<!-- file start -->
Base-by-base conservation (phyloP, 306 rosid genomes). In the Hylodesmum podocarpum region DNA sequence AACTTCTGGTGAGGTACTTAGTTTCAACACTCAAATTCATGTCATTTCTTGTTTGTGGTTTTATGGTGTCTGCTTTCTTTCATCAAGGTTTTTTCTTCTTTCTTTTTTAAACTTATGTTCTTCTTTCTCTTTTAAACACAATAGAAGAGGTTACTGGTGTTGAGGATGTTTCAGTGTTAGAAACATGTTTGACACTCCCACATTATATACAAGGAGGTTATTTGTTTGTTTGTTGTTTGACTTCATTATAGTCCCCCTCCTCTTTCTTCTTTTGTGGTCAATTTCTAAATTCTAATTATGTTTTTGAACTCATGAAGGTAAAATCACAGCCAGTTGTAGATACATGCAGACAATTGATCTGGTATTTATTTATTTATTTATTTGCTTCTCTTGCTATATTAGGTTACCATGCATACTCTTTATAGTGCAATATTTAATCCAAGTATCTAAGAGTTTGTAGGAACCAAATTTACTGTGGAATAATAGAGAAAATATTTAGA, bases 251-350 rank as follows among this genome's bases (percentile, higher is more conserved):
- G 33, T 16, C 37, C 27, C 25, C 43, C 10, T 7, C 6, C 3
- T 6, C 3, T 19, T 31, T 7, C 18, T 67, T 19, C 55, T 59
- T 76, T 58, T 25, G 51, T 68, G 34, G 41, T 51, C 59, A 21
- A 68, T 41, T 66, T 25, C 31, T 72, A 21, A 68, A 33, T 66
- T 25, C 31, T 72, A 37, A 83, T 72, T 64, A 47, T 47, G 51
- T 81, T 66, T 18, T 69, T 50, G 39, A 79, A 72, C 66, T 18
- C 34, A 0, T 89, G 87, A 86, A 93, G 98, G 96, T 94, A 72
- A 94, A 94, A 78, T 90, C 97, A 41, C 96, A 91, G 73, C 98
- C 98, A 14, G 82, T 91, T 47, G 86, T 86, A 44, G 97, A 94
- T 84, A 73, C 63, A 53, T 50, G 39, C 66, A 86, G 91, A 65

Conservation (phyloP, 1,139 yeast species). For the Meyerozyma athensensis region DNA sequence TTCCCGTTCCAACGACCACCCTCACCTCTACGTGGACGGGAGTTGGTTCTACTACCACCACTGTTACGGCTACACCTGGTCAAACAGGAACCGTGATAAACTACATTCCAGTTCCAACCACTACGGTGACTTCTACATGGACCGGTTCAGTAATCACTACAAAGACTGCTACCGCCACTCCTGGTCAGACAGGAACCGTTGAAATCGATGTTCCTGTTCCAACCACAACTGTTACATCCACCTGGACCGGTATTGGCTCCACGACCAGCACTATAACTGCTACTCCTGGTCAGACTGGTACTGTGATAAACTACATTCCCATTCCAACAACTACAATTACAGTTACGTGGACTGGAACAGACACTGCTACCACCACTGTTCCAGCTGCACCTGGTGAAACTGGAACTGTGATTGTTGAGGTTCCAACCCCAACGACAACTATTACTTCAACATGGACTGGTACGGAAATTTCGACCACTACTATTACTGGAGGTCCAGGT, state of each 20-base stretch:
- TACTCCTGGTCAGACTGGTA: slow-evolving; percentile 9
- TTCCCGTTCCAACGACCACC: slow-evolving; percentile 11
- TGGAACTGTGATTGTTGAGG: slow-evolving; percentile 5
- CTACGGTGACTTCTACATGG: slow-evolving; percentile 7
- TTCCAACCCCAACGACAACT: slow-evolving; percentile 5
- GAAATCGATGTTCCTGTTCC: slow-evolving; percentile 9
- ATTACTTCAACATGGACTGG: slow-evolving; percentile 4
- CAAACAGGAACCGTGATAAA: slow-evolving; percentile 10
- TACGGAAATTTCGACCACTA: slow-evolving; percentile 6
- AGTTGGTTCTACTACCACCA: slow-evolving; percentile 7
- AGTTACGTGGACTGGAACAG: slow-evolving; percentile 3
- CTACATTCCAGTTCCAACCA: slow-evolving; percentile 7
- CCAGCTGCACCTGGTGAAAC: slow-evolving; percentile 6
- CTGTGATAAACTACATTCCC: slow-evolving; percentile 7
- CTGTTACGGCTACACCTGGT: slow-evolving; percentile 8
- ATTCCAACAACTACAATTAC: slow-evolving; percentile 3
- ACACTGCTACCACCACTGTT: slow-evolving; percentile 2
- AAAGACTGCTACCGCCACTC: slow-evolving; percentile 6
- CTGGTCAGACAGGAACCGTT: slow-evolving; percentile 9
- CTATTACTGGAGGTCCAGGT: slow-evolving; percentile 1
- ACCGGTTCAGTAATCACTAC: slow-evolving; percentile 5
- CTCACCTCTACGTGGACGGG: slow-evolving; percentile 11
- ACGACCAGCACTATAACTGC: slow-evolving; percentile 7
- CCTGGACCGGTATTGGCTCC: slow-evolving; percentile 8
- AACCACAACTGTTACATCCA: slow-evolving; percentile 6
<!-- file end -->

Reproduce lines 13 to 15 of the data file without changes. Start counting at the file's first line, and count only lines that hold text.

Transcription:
- TACTCCTGGTCAGACTGGTA: slow-evolving; percentile 9
- TTCCCGTTCCAACGACCACC: slow-evolving; percentile 11
- TGGAACTGTGATTGTTGAGG: slow-evolving; percentile 5